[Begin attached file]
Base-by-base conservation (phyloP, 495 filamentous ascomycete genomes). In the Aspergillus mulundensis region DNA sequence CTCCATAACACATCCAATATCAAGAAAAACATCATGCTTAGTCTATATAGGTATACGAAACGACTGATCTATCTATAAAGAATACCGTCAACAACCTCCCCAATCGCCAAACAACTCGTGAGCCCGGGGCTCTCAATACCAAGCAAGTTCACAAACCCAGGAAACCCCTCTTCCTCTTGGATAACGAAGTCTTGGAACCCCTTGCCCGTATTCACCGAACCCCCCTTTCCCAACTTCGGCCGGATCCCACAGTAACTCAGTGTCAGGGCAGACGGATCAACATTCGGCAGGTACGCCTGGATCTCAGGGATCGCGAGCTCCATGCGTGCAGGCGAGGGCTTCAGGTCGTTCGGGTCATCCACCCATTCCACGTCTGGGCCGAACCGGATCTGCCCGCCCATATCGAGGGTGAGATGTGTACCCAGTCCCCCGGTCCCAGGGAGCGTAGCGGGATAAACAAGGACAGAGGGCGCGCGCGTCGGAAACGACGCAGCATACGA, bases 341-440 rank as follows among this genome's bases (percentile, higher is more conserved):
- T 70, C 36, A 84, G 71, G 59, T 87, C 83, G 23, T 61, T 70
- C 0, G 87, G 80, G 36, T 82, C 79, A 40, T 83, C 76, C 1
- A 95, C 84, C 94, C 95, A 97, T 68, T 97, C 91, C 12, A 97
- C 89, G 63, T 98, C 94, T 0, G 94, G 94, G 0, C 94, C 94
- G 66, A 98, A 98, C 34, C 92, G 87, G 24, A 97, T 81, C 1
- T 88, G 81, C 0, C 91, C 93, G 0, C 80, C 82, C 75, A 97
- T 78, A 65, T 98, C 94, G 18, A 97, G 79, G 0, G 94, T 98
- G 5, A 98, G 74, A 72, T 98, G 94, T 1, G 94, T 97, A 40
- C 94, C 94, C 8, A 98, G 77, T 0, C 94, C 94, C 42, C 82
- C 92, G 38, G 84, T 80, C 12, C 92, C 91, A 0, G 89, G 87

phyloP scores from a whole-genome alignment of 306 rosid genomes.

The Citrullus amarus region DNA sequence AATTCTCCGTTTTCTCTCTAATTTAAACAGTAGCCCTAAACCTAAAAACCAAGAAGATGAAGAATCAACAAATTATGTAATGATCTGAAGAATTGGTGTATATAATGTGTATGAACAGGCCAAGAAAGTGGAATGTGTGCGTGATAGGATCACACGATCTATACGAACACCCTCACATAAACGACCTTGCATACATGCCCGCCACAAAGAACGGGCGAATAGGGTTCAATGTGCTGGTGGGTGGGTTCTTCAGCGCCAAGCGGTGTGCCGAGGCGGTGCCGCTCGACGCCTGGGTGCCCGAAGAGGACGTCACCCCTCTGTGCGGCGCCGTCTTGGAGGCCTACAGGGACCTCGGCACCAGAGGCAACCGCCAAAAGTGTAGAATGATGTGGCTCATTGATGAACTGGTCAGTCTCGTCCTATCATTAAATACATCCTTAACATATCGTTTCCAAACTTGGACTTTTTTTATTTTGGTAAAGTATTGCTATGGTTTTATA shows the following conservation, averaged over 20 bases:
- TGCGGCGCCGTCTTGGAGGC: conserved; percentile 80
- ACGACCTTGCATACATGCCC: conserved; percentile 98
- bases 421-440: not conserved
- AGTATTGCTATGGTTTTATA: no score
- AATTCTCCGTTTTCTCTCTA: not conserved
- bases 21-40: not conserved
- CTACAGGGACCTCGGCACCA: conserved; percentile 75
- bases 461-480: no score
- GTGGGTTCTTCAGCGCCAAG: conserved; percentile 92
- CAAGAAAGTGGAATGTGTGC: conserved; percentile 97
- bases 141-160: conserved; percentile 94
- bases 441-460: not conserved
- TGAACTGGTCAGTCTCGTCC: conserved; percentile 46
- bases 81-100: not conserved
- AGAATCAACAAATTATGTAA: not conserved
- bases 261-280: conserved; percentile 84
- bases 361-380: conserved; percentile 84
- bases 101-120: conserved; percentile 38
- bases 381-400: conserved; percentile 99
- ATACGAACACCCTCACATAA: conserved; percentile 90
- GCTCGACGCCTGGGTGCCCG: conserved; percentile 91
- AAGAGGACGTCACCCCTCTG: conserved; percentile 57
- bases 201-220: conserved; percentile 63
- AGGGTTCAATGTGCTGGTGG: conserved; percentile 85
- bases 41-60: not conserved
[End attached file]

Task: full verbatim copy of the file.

Base-by-base conservation (phyloP, 495 filamentous ascomycete genomes). In the Aspergillus mulundensis region DNA sequence CTCCATAACACATCCAATATCAAGAAAAACATCATGCTTAGTCTATATAGGTATACGAAACGACTGATCTATCTATAAAGAATACCGTCAACAACCTCCCCAATCGCCAAACAACTCGTGAGCCCGGGGCTCTCAATACCAAGCAAGTTCACAAACCCAGGAAACCCCTCTTCCTCTTGGATAACGAAGTCTTGGAACCCCTTGCCCGTATTCACCGAACCCCCCTTTCCCAACTTCGGCCGGATCCCACAGTAACTCAGTGTCAGGGCAGACGGATCAACATTCGGCAGGTACGCCTGGATCTCAGGGATCGCGAGCTCCATGCGTGCAGGCGAGGGCTTCAGGTCGTTCGGGTCATCCACCCATTCCACGTCTGGGCCGAACCGGATCTGCCCGCCCATATCGAGGGTGAGATGTGTACCCAGTCCCCCGGTCCCAGGGAGCGTAGCGGGATAAACAAGGACAGAGGGCGCGCGCGTCGGAAACGACGCAGCATACGA, bases 341-440 rank as follows among this genome's bases (percentile, higher is more conserved):
- T 70, C 36, A 84, G 71, G 59, T 87, C 83, G 23, T 61, T 70
- C 0, G 87, G 80, G 36, T 82, C 79, A 40, T 83, C 76, C 1
- A 95, C 84, C 94, C 95, A 97, T 68, T 97, C 91, C 12, A 97
- C 89, G 63, T 98, C 94, T 0, G 94, G 94, G 0, C 94, C 94
- G 66, A 98, A 98, C 34, C 92, G 87, G 24, A 97, T 81, C 1
- T 88, G 81, C 0, C 91, C 93, G 0, C 80, C 82, C 75, A 97
- T 78, A 65, T 98, C 94, G 18, A 97, G 79, G 0, G 94, T 98
- G 5, A 98, G 74, A 72, T 98, G 94, T 1, G 94, T 97, A 40
- C 94, C 94, C 8, A 98, G 77, T 0, C 94, C 94, C 42, C 82
- C 92, G 38, G 84, T 80, C 12, C 92, C 91, A 0, G 89, G 87

phyloP scores from a whole-genome alignment of 306 rosid genomes.

The Citrullus amarus region DNA sequence AATTCTCCGTTTTCTCTCTAATTTAAACAGTAGCCCTAAACCTAAAAACCAAGAAGATGAAGAATCAACAAATTATGTAATGATCTGAAGAATTGGTGTATATAATGTGTATGAACAGGCCAAGAAAGTGGAATGTGTGCGTGATAGGATCACACGATCTATACGAACACCCTCACATAAACGACCTTGCATACATGCCCGCCACAAAGAACGGGCGAATAGGGTTCAATGTGCTGGTGGGTGGGTTCTTCAGCGCCAAGCGGTGTGCCGAGGCGGTGCCGCTCGACGCCTGGGTGCCCGAAGAGGACGTCACCCCTCTGTGCGGCGCCGTCTTGGAGGCCTACAGGGACCTCGGCACCAGAGGCAACCGCCAAAAGTGTAGAATGATGTGGCTCATTGATGAACTGGTCAGTCTCGTCCTATCATTAAATACATCCTTAACATATCGTTTCCAAACTTGGACTTTTTTTATTTTGGTAAAGTATTGCTATGGTTTTATA shows the following conservation, averaged over 20 bases:
- TGCGGCGCCGTCTTGGAGGC: conserved; percentile 80
- ACGACCTTGCATACATGCCC: conserved; percentile 98
- bases 421-440: not conserved
- AGTATTGCTATGGTTTTATA: no score
- AATTCTCCGTTTTCTCTCTA: not conserved
- bases 21-40: not conserved
- CTACAGGGACCTCGGCACCA: conserved; percentile 75
- bases 461-480: no score
- GTGGGTTCTTCAGCGCCAAG: conserved; percentile 92
- CAAGAAAGTGGAATGTGTGC: conserved; percentile 97
- bases 141-160: conserved; percentile 94
- bases 441-460: not conserved
- TGAACTGGTCAGTCTCGTCC: conserved; percentile 46
- bases 81-100: not conserved
- AGAATCAACAAATTATGTAA: not conserved
- bases 261-280: conserved; percentile 84
- bases 361-380: conserved; percentile 84
- bases 101-120: conserved; percentile 38
- bases 381-400: conserved; percentile 99
- ATACGAACACCCTCACATAA: conserved; percentile 90
- GCTCGACGCCTGGGTGCCCG: conserved; percentile 91
- AAGAGGACGTCACCCCTCTG: conserved; percentile 57
- bases 201-220: conserved; percentile 63
- AGGGTTCAATGTGCTGGTGG: conserved; percentile 85
- bases 41-60: not conserved